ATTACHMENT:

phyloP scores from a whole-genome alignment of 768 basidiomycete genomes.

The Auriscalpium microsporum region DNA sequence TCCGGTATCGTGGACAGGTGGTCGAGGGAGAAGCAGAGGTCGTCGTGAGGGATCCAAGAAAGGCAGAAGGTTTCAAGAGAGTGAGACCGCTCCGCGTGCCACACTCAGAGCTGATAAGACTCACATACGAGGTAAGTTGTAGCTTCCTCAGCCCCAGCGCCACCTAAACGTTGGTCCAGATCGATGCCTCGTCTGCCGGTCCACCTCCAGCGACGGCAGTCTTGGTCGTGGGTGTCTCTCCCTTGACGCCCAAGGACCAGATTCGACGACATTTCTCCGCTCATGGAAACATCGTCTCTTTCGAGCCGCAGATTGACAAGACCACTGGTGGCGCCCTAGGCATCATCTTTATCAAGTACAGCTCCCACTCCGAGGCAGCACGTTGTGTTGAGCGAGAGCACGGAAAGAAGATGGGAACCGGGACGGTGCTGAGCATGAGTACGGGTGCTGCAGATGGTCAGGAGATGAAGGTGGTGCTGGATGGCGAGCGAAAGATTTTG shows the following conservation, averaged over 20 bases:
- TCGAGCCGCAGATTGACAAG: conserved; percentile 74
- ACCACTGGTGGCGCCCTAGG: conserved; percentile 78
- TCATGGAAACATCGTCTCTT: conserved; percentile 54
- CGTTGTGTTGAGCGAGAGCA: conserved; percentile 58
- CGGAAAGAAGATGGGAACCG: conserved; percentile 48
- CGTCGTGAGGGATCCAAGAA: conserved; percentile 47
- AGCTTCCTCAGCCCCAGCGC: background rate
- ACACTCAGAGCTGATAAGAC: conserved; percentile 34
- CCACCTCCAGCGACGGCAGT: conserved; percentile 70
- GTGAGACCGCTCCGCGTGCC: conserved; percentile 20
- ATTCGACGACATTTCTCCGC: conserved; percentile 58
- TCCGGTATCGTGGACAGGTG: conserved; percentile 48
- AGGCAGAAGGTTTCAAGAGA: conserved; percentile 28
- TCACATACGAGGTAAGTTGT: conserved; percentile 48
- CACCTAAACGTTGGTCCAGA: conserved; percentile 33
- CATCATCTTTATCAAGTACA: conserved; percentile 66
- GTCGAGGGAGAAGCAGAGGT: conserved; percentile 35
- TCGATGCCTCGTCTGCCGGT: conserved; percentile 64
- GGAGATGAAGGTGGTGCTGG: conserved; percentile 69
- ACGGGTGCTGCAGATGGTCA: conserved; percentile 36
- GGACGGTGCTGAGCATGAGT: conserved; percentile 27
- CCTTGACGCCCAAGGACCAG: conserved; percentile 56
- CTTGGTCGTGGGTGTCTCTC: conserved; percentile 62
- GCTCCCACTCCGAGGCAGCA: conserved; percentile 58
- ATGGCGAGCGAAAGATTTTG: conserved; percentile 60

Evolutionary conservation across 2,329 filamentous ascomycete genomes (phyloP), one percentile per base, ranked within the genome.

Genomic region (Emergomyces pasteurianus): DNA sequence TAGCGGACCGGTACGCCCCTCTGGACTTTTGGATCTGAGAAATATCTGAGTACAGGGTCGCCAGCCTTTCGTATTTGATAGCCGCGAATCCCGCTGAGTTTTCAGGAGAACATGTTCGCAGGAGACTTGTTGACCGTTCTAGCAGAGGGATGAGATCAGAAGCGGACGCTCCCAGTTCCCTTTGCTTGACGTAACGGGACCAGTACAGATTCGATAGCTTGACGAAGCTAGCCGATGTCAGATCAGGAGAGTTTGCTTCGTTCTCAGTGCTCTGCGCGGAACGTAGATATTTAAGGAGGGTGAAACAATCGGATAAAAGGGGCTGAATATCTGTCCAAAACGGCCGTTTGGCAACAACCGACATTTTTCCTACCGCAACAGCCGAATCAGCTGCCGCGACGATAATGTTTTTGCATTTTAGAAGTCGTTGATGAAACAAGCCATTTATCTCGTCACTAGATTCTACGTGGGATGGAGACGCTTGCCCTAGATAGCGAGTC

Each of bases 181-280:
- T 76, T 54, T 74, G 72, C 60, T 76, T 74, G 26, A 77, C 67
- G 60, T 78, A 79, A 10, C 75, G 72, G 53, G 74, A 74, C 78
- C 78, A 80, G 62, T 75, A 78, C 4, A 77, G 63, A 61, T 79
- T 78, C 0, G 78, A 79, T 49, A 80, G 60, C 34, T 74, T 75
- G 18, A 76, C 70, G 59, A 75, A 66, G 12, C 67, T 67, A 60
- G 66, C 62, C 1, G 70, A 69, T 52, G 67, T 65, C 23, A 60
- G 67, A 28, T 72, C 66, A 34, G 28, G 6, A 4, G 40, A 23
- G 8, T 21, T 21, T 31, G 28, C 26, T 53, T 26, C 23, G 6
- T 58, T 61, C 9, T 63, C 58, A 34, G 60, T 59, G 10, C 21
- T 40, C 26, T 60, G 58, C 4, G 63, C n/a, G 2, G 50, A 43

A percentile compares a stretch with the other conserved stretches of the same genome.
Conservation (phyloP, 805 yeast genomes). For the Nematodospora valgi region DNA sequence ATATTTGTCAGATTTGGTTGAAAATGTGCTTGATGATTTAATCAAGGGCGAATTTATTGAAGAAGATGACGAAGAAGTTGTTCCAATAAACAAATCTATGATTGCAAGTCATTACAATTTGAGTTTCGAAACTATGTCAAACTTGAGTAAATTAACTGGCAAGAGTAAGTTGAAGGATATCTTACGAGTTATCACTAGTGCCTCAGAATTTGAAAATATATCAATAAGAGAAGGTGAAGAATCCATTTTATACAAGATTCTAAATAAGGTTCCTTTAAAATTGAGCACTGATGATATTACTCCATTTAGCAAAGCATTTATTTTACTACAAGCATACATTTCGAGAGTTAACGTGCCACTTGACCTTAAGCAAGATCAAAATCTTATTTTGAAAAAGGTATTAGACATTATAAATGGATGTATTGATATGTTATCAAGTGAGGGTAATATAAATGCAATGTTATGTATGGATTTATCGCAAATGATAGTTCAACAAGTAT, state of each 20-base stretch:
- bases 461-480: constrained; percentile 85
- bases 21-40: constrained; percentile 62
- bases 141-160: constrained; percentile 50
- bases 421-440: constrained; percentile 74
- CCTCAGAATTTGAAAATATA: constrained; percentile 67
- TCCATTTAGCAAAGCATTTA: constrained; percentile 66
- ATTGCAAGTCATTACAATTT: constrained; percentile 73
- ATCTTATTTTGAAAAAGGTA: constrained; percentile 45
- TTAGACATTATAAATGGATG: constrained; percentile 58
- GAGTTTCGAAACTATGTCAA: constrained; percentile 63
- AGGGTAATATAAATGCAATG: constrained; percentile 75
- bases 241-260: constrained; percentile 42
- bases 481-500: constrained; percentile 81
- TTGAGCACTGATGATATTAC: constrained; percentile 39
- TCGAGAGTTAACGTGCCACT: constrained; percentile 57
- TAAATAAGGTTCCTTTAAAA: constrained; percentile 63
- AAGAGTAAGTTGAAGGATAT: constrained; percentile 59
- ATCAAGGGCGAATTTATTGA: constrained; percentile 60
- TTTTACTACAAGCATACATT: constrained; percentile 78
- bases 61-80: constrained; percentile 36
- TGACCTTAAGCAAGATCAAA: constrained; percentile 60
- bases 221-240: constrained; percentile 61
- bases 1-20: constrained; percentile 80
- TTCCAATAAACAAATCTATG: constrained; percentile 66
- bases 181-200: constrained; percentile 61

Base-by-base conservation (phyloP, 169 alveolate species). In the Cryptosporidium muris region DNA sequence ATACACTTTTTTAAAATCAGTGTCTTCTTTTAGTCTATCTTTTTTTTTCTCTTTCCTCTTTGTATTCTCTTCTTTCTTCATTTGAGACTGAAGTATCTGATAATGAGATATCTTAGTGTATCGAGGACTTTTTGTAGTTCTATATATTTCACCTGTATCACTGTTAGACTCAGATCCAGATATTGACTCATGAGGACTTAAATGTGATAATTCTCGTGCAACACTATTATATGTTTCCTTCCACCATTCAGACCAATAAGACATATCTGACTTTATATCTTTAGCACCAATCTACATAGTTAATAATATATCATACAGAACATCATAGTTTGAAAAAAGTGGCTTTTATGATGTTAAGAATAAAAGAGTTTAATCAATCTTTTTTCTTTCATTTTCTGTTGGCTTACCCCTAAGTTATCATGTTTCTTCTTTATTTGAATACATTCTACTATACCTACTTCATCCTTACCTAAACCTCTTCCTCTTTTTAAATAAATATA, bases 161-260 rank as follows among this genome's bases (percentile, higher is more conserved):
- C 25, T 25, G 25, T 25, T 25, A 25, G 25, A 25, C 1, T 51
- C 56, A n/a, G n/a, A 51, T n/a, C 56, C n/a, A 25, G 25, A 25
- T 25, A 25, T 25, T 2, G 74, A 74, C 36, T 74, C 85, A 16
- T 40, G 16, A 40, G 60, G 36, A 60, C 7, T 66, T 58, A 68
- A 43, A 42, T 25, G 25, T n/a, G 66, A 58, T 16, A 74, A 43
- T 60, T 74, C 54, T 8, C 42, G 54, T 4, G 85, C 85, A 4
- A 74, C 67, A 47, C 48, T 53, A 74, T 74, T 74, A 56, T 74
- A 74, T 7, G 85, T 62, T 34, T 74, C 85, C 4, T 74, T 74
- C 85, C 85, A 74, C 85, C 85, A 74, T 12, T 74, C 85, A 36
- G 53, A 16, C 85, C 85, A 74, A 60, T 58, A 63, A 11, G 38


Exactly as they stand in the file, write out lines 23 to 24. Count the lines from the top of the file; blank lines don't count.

- GGACGGTGCTGAGCATGAGT: conserved; percentile 27
- CCTTGACGCCCAAGGACCAG: conserved; percentile 56